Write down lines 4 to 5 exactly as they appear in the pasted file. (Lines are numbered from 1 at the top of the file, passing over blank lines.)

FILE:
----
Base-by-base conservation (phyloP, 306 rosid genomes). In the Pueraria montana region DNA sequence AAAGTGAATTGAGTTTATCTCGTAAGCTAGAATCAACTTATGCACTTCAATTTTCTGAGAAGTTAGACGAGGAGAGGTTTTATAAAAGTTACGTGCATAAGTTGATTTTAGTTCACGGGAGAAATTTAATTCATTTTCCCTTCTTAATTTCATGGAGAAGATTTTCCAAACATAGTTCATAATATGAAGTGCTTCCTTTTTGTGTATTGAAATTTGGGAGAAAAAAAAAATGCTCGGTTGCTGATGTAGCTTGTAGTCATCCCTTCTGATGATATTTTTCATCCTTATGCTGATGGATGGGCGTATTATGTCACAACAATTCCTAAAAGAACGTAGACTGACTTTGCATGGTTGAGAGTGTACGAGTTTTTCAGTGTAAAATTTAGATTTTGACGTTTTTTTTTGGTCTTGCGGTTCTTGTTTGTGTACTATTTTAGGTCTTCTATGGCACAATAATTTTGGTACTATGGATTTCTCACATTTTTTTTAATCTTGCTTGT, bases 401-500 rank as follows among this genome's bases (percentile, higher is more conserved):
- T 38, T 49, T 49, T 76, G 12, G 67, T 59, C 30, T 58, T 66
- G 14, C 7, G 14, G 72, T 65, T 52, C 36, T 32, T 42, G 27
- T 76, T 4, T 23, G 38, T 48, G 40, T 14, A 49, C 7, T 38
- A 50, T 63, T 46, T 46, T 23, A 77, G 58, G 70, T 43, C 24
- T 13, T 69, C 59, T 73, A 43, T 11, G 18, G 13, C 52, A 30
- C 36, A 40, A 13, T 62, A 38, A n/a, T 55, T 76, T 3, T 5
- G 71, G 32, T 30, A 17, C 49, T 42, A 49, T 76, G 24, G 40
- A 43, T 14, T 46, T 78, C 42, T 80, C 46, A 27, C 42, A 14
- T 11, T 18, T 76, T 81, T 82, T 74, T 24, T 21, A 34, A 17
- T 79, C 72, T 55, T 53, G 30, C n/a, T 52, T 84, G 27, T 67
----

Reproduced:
- T 76, T 4, T 23, G 38, T 48, G 40, T 14, A 49, C 7, T 38
- A 50, T 63, T 46, T 46, T 23, A 77, G 58, G 70, T 43, C 24